The coupling plug comes attached to a stainless steel ball chain so that it can be attached to the housing at all times. This ensures it can’t be lost and hopefully aids in the process of keeping the plug in the coupling when pump is not in use (critical for deep dives). I opted to remove the SS ball chain and used 2-3” of Kevlar cord instead, as I felt it was easier to attach to the top of my left hand grip this way.

Housing Assembly:

Using the system is pretty easy; you simply assemble the housing as usual, connect the vacuum pump tube to the female coupling and pull the negative pressure. The red LED status light turns on, blinks and eventually turns off when green LED comes on to indicate the appropriate vacuum has been achieved. You then remove the pump and insert coupling plug. Whilst the green LED is on, your housing does not have a leak.

By default, the Housing Sentry comes with either the MityVac hand pump or an electronic pump. In an attempt to follow the KISS principle, I opted for the hand pump. Whilst it’s effective and bombproof, it does require some 120 squeezes of the trigger to achieve the vacuum. I quickly found this gets tiresome and promptly ordered myself the rechargeable electronic pump for $30. In contrast, the electronic pump takes about 20 seconds to achieve the desired vacuum. Given the relatively low cost, I believe having both the hand and electronic pump provides the best of both worlds as I can imagine a scenario where the electronic pumps runs out of batteries at the worst time (although I’ve not hit that yet).

Housing Disassembly:

Disassembling the housing is merely a matter of venting the vacuum so that you can open the housing back or change a port. To do this, simply remove the coupling plug and insert the vacuum pump hose.


I did about 10 dives with the HS before writing this review. Each was without incident and depths ranged from 6-80m. Whilst underwater I only even saw the green LED blink slowly to confirm the seal integrity. In bright daylight conditions the green LED is a little harder to see, but is still visible.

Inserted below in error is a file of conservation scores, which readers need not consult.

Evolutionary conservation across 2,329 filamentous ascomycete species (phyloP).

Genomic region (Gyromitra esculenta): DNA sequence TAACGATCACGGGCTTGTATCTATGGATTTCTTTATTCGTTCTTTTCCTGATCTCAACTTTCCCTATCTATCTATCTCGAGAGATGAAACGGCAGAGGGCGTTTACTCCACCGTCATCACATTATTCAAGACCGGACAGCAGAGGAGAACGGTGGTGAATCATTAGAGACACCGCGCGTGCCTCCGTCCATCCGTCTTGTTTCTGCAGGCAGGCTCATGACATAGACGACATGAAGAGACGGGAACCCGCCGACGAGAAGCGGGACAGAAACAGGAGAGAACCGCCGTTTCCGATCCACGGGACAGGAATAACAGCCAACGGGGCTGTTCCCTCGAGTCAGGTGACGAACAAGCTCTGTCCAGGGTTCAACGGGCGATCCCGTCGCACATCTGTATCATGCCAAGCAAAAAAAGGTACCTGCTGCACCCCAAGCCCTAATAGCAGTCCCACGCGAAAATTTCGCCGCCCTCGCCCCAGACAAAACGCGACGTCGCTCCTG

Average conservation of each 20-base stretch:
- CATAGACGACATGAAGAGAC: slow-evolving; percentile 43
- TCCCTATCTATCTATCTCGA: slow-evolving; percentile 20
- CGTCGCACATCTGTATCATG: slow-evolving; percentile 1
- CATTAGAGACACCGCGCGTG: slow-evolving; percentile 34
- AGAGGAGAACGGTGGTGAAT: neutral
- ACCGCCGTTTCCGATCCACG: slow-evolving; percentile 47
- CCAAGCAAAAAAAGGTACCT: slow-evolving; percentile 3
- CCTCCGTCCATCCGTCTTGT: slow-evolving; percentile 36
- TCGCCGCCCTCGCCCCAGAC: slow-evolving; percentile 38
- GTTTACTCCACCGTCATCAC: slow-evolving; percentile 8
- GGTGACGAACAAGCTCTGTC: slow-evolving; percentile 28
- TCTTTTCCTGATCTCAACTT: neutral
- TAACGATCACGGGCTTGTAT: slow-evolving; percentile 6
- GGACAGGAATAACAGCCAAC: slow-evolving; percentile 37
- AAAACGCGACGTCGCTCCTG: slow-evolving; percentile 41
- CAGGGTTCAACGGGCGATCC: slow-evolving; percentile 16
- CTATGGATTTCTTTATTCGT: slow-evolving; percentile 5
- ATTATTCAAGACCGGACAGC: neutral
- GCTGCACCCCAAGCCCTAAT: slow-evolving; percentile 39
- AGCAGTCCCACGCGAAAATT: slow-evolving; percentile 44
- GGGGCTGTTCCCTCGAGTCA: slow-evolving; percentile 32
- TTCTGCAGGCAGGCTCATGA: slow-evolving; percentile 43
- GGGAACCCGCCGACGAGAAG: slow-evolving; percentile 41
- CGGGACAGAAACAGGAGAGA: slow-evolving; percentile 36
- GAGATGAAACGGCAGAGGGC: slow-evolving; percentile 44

The Housing Sentry provides a much desired confirmation of seal integrity prior to entering the water. It does so with relative ease, however requires the user to be diligent in its operation. Specifically, if left unplugged the female coupling (used to pull the vacuum) will leak at depths greater than 56m. This happens as a result of high ambient water pressure pushing on a ping and spring within the coupling. Although for most diver 56m provides an element fault tolerance, technical divers must always ensure the plug is connected. After discussions with UW Camera Stuff, they’re currently looking into changing the spring within the female coupling so that it can handle greater pressure and provide a safeguard should the plug not be inserted on deep dives. Overall I consider the risks to be manageable and the positives outweigh the negatives.



For more information, see UnderWater Camera Stuff.

About the author: Damien Siviero is a Sydney based diver and photographer, with a passion for underwater exploration and adventure. He has over 17 years diving experience and is an accomplished technical diver and photographer/videographer, incorporating advances in SLR and rebreather technologies. His discovery footage of the MV Fairwind project has been broadcast on Australian and International television. For full details and his bio, please visit his website.